Su Yeong Kim, Ph.D., is an Associate Professor of Human Development and Family Sciences at the University of Texas at Austin. She studies the intersection of family and cultural contexts in understanding the development of children of immigrant in the United States, with a focus on children of Chinese and Mexican origin. Her research has revealed that the commonly held perception of Asian American parents as “tiger parents” is inaccurate. In fact, her eight year longitudinal study of Chinese American families demonstrate supportive parenting as the most common type of parenting leading to the most optimal outcomes in terms of both academic and socio-emotional adjustment in Chinese American adolescents. Her studies on language brokering among Mexican American adolescents reveals that children experience both a sense of burden and efficacy in translating for their non-English fluent parents, and that their perceptions of the language brokering experience relate directly to their socio-emotional adjustment.

Reflections from the Lead Author, Dr. Su Yeong Kim

The writing of the Annual Review of Asian American Psychology for 2014 was an enormous undertaking, involving the coding of an initial set of 4,366 articles to arrive at 316 articles that met criteria for inclusion in the review. The coding and writing of the Annual Review of Asian American Psychology for 2014 involved not only six co-authors, but also more than 15 undergraduate research assistants to accomplish the feat. We were impressed with both the diversity and breadth of research on Asian Americans. Our review highlights the prominence of health related topics in Asian American psychology, and research on older adults becoming more prominent within the field of Asian American psychology. We also highlight the need for more longitudinal, developmental research in the field that samples more diverse ethnic groups among Asian Americans. Our review is the first to highlight some of the most prolific authors in the field of Asian American psychology, ranging from more recent Ph.D.’s such as Stephen H. Chen of Wellesley College to more established senior scholars like Shinobu Kitayama of University of Michigan. It is also the first to compile a list of the most frequent and prominent scholarly journals to publish research on Asian American psychology, to become an important resource for scholars in the field. The Annual Review of Asian American Psychology 2014 provides a comprehensive snapshot of current state of the field in Asian American psychology today.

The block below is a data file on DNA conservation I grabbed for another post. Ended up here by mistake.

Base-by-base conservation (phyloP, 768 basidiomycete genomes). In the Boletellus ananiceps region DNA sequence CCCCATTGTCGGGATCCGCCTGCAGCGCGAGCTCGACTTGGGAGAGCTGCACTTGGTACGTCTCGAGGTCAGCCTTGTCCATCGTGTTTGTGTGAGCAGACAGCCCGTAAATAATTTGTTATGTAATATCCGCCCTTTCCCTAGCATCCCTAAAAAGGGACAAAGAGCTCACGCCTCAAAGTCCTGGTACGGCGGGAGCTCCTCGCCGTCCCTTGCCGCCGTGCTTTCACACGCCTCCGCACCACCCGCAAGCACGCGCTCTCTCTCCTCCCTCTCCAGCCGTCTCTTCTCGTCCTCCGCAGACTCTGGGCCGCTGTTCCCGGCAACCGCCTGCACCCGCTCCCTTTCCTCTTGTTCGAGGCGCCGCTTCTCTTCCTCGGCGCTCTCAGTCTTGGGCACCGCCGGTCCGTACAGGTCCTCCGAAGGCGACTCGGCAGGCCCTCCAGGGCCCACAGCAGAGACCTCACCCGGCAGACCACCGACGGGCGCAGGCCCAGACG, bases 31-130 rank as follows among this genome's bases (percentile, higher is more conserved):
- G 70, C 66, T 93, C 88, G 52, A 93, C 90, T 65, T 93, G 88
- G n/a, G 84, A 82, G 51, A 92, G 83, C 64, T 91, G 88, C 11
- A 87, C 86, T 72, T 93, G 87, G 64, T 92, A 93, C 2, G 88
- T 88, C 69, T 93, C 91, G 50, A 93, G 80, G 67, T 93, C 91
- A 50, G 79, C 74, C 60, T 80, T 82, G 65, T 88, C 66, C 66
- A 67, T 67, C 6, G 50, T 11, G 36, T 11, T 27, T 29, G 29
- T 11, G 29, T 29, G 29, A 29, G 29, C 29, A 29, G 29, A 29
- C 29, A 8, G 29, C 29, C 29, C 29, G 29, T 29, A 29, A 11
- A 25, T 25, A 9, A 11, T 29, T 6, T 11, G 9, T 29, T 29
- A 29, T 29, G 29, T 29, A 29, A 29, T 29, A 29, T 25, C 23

AAJP Volume 6, Issue 4 TABLE OF CONTENTS
[Articles available for download through PsycNET]

[Feature Article] Annual review of Asian American Psychology, 2014.
Kim, Su Yeong; Shen, Yishan; Hou, Yang; Tilton, Kelsey E.; Juang, Linda; Wang, Yijie

Community integration of Burmese refugees in the United States.
Lee, Sungkyu; Choi, Sunha; Proulx, Laurel; Cornwell, Jennifer